Nation's waterlogged north faces renewed flood threat
Northern Australia is awash with intense rainfall threatening Queensland's Gulf Country communities with more flash flooding.
Doomadgee, Burketown, Normanton and other towns in the region have endured near-constant rain since mid-December.
Meteorologists are warning locally intense rainfall up to 150mm in six hours could hit the northwest, which may lead to dangerous and life-threatening flash flooding, from Thursday.
People living in Winton, Mount Isa, Cloncurry, Julia Creek, Camooweal, Dajarra, Duchess, Mckinlay and Lawn Hill could be affected.
The Bureau of Meteorology says 24-hour rain totals of 250mm are possible "once again" following record falls on Wednesday.
"Already saturated catchments are likely to respond quickly to any heavy rainfall and exacerbate the flash flooding risk, while leading to further isolation of communities and disruption to local road networks," the BOM said in an alert.
Burketown recorded its highest daily rainfall total in eight years when 173mm fell on Wednesday and a record 314mm drenched Century Mine near Lawn Hill.
Domadgee resident Kylie Caulton says it feels as though the rain will never end.
"The normal wet season should have been finished by now. It's usually about three months but this year, the rain just won't stop," she told AAP.
"We have not seen the sun in months. Supplies are running low. The shop usually gets trucks through every week, but now we are getting two deliveries by plane."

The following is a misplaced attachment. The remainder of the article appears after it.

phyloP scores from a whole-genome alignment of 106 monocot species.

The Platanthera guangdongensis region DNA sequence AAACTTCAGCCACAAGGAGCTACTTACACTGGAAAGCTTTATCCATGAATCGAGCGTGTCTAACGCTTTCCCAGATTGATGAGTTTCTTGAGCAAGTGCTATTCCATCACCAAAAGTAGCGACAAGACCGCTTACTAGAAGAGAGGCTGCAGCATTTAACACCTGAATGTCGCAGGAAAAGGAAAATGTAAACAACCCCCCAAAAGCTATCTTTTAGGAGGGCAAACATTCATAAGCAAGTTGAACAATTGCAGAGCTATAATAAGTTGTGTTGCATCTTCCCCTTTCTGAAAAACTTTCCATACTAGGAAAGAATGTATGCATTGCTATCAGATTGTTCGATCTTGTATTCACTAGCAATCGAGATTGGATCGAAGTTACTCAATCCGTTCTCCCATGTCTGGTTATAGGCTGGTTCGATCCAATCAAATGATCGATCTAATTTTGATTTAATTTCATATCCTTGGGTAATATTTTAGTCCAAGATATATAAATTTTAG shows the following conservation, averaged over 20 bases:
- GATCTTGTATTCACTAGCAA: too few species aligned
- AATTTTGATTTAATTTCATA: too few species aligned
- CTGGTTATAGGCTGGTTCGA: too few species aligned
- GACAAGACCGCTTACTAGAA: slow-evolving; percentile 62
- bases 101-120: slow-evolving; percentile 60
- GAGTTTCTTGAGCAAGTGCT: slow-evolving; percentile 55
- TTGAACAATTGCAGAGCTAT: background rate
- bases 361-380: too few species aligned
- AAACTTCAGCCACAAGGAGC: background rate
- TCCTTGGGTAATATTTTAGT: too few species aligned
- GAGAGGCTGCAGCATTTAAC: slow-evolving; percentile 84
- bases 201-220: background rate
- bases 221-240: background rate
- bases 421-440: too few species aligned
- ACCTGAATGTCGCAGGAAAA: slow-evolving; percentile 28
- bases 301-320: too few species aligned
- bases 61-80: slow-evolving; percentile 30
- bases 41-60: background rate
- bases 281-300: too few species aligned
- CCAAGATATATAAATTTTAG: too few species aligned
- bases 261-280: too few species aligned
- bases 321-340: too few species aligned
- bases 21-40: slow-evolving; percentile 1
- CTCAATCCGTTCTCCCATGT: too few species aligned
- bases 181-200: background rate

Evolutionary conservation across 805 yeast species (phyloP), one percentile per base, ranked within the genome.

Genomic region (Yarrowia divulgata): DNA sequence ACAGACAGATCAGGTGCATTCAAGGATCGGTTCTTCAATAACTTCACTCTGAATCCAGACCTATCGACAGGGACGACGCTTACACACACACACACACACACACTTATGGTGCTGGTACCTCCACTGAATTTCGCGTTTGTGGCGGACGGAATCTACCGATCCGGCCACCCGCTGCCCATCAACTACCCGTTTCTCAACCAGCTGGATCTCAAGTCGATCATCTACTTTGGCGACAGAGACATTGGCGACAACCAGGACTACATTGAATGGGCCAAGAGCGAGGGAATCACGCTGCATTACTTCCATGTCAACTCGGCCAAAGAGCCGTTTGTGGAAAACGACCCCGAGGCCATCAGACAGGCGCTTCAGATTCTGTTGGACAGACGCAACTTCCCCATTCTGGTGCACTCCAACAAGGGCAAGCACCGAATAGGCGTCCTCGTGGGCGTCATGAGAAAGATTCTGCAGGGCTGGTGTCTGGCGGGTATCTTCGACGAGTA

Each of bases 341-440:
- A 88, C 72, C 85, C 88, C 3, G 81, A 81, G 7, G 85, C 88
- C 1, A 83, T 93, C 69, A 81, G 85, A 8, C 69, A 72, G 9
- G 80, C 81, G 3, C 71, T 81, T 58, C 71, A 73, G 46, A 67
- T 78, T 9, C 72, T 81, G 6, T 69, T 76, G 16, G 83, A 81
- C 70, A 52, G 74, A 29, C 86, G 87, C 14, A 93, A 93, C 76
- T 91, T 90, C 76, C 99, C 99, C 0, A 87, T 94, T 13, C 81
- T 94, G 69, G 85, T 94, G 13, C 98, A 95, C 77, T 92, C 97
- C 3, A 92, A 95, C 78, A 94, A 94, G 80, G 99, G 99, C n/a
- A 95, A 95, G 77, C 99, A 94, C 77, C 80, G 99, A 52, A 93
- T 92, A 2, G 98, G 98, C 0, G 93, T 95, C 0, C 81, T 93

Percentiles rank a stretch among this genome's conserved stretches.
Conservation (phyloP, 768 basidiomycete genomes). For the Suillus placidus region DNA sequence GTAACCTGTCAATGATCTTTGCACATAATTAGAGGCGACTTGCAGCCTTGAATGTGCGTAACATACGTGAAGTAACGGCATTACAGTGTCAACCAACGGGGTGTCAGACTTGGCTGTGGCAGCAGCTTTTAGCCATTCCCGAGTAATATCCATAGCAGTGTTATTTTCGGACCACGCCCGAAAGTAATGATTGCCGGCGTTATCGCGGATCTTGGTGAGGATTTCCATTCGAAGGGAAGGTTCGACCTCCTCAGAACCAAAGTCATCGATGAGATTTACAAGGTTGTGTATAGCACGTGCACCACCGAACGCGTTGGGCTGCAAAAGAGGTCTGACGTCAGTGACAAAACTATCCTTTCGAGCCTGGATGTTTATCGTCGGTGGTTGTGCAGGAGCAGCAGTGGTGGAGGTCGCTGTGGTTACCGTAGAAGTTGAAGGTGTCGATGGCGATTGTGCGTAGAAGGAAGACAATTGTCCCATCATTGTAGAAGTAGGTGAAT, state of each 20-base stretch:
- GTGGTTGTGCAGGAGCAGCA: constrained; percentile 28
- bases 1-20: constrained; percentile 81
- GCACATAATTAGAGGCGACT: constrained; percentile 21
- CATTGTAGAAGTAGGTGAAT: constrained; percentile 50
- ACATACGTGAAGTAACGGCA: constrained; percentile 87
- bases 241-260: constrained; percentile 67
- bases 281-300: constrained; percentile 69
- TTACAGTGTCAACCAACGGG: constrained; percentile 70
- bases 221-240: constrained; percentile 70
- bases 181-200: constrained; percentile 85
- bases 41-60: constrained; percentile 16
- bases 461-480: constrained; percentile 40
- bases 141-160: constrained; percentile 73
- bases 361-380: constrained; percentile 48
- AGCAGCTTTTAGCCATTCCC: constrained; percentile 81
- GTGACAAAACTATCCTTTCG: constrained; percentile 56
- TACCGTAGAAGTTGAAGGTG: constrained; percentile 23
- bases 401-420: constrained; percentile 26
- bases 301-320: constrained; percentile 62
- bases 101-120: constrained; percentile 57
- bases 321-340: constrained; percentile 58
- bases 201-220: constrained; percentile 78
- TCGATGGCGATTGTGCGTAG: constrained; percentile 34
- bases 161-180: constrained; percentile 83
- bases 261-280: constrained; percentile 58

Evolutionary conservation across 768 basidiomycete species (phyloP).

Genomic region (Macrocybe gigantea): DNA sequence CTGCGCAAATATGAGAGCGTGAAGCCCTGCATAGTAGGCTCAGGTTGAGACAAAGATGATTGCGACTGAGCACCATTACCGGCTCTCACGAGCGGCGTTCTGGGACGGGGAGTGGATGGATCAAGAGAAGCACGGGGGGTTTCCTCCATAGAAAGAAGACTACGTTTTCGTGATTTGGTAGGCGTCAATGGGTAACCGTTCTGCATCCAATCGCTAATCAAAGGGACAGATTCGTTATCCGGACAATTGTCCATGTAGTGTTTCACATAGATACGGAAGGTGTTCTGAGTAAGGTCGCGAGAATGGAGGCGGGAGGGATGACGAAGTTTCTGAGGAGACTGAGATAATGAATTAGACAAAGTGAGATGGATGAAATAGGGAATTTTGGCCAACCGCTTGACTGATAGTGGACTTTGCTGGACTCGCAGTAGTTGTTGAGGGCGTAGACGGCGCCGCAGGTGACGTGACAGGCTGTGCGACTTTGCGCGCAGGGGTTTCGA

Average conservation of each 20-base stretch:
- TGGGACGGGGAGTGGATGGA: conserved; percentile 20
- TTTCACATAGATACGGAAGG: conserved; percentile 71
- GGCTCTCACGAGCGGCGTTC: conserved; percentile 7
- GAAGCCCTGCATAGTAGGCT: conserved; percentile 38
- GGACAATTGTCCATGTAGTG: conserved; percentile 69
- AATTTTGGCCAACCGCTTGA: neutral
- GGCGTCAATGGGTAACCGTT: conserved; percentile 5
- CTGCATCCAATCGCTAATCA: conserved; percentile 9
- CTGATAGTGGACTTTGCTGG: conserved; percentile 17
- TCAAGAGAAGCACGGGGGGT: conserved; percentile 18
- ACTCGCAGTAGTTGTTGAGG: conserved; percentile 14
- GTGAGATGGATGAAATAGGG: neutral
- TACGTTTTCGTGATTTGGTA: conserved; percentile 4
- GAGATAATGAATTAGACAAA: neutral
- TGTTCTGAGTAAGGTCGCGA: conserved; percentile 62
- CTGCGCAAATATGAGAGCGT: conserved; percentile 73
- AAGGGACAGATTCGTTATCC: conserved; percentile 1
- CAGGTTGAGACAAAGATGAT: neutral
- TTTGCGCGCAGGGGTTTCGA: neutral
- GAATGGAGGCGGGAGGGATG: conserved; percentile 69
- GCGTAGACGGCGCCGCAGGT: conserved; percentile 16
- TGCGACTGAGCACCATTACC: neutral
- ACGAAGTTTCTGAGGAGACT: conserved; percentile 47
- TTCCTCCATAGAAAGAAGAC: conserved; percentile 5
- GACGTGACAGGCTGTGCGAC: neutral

Restrictions have been placed on some items, she said.
"We're only allowed to get two bottles of milk at a time per person and that doesn't even last the week. Once we run out, we have to do without."
Trucks of essential supplies have come from as far as Brisbane, Townsville and Cairns to service communities still accessible by road.
Community Enterprise Queensland (CEQ), a non-profit store operator, has spent more than $73,500 to charter 27 flights to bring 85,000kg of essential products into Kowanyama, Pormpuraaw, and Doomadgee this wet season.
"In a normal wet season year, CEQ would expect Doomadgee to be cut off by road for around six days, however this year it is nine weeks and counting," CEQ chief executive Michael Dykes said.
In Western Australia, the Australian Defence Force will help deliver essential supplies to people in Kununurra, which is isolated because of heavy flooding.
Supermarket shelves have been stripped bare since the Victoria Highway, the town's major road link to the NT, was cut last week.
Kununurra's main road link to the rest of WA - the Great Northern Highway - has been closed by floodwaters since January.
WA Premier Mark McGowan said an air force aircraft carrying perishable goods would arrive in Kununurra on Thursday followed by another on Friday.
A barge carrying fresh food would also arrive from Darwin at the weekend.
"We've worked as hard as we can to get food in there as quickly as we can and we expect the situation will alleviate over the coming days," Mr McGowan said on Wednesday.
Federal opposition spokeswoman for regional development Bridget McKenzie called for international carriers to be allowed into the local port to bring in supplies, suggesting they would reach the area twice as fast as a barge service.
"To have communities stranded and living in total uncertainty about fresh food supplies is not acceptable," Ms McKenzie said.